Crotone Past and Present
Despite former glory as one of the most healthy cities in Magna Graecia; Crotone is relegated to a footnote in most modern guidebooks. Here’s a guide to Crotone past and present.
Last summer we went back to Crotone for the first time in 15 years, and it was remarkably recognizable. The buildings in the centre had been spruced up, but there was still a kernel of timeless palm trees and beach life inside a desolated periphery of heavy industry.
Crotone Past and Present
In Magna Graecia (8th and 7th centuries BC) Crotone was one of the most flourishing cities with a population of 50,000 to 80,000 around 500 BC. At that time, the inhabitants were famous for their physical strength and sober lifestyle. Crotone dominated the Olympic games of the time with a long line of admired athletes. Pythagoras founded his mystical Pythagorean school in the area. And leading physicians like Democedes were born and raised in the city.
Today Crotone still has 61,529 inhabitants, which makes it the 5th largest city in Calabria, but it’s not a place to attract much admiration or visitors from the outside world. The Danish guidebook “Rejsen Rundt i Italien” (A translation and adaptation from Insight Guides) sums it up in one neat sentence:
“The modern town, situated close to a built-up promontory, has nothing much to offer tourists apart from a passable wine from the nearby village Melissa, an interesting archaeological museum and some nondescript hotels.”
The Archaeological Museum is the place to go, if you want to discover the Crotone of Pythagoras and Decemedes. Here you’ll find plenty of amphora, bronze statues of legendary beast like the griffin with the body, tail, and back legs of a lion, and the head and wings of an eagle. And a gold tiara found during excavations of a sanctuary for the Goddess Hera at Capo Colonna.
Apart from that you will not find many traces of the Crotone of old. Most of the houses are unmistakably 20th century. And the old castle of Charles V from 1510 lies as an unmovable mountain of bricks on top of the ancient site of the Kroton colony.
Traveling around South Italy these years, you will sometimes come across large groups of illegal immigrants who seem to be all over the place one day and be gone the next. This happened to us when we drove into Crotone. Impoverished young African men who had recently crossed the Mediterranean Sea in too small boats operated by unscrupulous traffickers were crowding the streets in an attempt to earn a few cents as parking attendants. We talked to one of them who seemed well-educated and nice, but his eyes and stories were incredibly sad, and I couldn’t help feeling a little intimidated by the overwhelming presence of so many victims of power politics.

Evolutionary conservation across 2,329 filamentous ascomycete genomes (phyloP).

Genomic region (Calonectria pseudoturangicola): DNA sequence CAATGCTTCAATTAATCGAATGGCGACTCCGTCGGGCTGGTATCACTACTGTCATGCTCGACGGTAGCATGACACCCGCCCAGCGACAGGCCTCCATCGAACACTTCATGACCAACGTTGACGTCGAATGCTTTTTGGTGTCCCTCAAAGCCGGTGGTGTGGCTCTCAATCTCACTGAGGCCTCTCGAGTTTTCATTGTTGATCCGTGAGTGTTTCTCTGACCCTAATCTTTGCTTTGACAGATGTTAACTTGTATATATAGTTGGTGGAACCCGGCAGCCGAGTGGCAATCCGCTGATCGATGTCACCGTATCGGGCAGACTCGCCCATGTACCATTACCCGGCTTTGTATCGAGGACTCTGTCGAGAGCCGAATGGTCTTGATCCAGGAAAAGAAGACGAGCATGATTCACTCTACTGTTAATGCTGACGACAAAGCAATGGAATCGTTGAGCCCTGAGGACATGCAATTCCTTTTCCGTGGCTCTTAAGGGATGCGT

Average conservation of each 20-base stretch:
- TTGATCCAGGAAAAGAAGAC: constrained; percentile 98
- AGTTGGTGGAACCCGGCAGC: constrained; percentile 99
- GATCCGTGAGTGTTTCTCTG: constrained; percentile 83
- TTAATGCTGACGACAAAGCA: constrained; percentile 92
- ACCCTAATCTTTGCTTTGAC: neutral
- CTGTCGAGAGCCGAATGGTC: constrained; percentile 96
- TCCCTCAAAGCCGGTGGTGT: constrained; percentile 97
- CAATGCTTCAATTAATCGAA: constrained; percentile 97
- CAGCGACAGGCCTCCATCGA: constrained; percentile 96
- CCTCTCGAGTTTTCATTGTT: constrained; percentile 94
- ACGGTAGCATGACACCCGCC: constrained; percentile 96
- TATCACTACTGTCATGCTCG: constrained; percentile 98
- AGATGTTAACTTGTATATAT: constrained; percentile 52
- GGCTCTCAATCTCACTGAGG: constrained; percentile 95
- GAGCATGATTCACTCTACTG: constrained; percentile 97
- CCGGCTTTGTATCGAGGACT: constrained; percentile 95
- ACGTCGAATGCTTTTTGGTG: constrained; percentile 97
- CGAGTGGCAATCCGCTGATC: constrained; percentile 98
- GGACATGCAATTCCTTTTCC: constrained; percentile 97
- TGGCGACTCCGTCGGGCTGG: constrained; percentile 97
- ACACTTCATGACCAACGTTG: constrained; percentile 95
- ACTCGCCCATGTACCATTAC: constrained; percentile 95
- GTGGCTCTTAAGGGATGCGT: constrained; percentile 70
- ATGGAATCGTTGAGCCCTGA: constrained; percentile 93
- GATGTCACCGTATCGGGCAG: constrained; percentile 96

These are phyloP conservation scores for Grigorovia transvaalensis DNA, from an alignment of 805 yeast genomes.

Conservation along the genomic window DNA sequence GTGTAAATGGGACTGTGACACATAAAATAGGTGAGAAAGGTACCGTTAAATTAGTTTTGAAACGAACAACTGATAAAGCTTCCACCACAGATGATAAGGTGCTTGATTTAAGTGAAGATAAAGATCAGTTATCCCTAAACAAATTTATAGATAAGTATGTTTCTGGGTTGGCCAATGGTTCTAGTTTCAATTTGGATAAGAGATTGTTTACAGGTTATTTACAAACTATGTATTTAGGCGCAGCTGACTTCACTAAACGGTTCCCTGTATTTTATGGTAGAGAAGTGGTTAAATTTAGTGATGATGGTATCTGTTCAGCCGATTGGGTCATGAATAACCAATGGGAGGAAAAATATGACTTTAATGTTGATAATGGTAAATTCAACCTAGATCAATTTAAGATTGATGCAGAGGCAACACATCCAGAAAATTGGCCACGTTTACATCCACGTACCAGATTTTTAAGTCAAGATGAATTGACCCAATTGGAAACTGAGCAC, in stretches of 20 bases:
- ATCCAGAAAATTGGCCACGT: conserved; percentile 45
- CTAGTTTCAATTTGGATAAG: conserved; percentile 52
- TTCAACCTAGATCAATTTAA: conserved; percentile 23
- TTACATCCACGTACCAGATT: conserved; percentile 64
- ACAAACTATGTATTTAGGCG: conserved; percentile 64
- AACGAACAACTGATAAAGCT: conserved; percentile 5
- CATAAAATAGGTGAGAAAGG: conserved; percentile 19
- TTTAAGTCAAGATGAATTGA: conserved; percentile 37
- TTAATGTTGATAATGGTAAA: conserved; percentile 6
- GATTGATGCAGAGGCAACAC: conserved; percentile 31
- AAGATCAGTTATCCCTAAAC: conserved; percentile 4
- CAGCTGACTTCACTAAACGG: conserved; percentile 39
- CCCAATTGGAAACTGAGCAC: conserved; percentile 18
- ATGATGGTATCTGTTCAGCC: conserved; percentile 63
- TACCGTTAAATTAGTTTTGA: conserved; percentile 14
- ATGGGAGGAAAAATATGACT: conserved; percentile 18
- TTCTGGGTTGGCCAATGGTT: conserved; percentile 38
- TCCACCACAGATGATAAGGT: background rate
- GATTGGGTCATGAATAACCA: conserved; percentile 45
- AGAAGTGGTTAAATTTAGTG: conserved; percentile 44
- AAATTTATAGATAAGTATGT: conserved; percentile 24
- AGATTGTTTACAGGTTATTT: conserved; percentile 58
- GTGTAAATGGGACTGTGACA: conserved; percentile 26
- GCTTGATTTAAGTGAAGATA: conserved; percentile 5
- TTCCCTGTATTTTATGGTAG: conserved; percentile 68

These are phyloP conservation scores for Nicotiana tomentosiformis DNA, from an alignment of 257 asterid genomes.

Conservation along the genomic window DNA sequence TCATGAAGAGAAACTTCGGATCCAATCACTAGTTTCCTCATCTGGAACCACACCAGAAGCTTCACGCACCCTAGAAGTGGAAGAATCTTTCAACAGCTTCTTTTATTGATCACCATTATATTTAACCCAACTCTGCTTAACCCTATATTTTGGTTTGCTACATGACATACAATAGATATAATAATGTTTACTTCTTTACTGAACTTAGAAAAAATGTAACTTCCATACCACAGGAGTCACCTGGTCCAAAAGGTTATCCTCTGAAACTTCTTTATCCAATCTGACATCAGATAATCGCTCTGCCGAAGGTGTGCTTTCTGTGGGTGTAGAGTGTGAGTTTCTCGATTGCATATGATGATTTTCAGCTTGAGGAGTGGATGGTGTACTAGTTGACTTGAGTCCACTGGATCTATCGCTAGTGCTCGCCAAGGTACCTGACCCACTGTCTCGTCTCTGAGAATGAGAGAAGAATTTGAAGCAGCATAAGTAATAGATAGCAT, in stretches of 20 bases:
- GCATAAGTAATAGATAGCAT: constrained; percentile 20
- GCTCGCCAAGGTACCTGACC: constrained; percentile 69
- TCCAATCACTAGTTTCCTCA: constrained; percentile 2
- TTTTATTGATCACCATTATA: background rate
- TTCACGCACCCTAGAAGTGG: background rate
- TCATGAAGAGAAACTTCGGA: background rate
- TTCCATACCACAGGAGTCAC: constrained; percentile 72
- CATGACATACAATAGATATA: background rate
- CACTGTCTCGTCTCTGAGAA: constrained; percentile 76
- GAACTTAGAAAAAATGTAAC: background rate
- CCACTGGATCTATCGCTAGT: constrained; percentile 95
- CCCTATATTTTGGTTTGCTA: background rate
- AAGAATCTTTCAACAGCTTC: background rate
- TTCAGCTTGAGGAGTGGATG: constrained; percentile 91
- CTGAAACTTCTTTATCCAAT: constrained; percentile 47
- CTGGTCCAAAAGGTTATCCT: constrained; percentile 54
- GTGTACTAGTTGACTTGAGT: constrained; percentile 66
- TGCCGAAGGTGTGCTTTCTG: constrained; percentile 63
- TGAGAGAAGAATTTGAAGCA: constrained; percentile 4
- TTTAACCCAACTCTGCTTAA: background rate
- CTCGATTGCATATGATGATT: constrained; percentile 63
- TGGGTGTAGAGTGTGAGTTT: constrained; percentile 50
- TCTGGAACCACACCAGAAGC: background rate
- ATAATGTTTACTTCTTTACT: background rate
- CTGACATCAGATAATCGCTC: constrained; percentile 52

The feeling remained with me for the rest of the day, so when we entered the crowded, narrow alleys to the left of the cathedral, I felt insecure and decided to walk in the opposite direction. This was probably just a figment of my imagination for all the people we actually talked to in Crotone were nice and friendly, but there was a strange, unwelcoming atmosphere in this part of town, that I didn’t want to explore further. Still, most port towns have that kind of tension as part of their mystery and attraction.
Which leads me on to the main attraction of Crotone, and the reason why I won’t wait another 15 years to go back. That is the seaside and the beach. Crotone is one of a few, fair sized cities with a beautiful sandy beach less than 15 minutes’ walk from the city centre.
This is the place to go in the early mornings, when men tend their fishing rods on the pier. After breakfast when the elderly come to cool their feet in the calm waters. Before noon when children play beside the deck chairs in the shadow of a huge umbrelone. And in the evenings, when the whole town assembles on the promenade among ice cream shops, cafes, restaurants, pavement stalls, balloon artists and rides for the kids, while a full moon shines over the Ionian Sea.
Being here it is hard not to envy the inhabitants of Crotone the location with all its natural attractions and only a very few visiting tourists to disturb the scene.
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Yes. And the beach is phenomenal.
This sounds like an interesting little town in its own way. You’ve sold me with the lack of tourists, passable wine and evenings by the sea.
Crotone deserves more visitors than it gets. Even if the town is a bit rough around the edges.
I’ve never heard of Crotone before but what a beautiful seaside town! The vibe by the water with all the ice cream shops and calm water sounds so chilled out and relaxing :)
Yes, and you won’t run out of ice cream flavours to taste for the first couple of weeks.
A must visit city.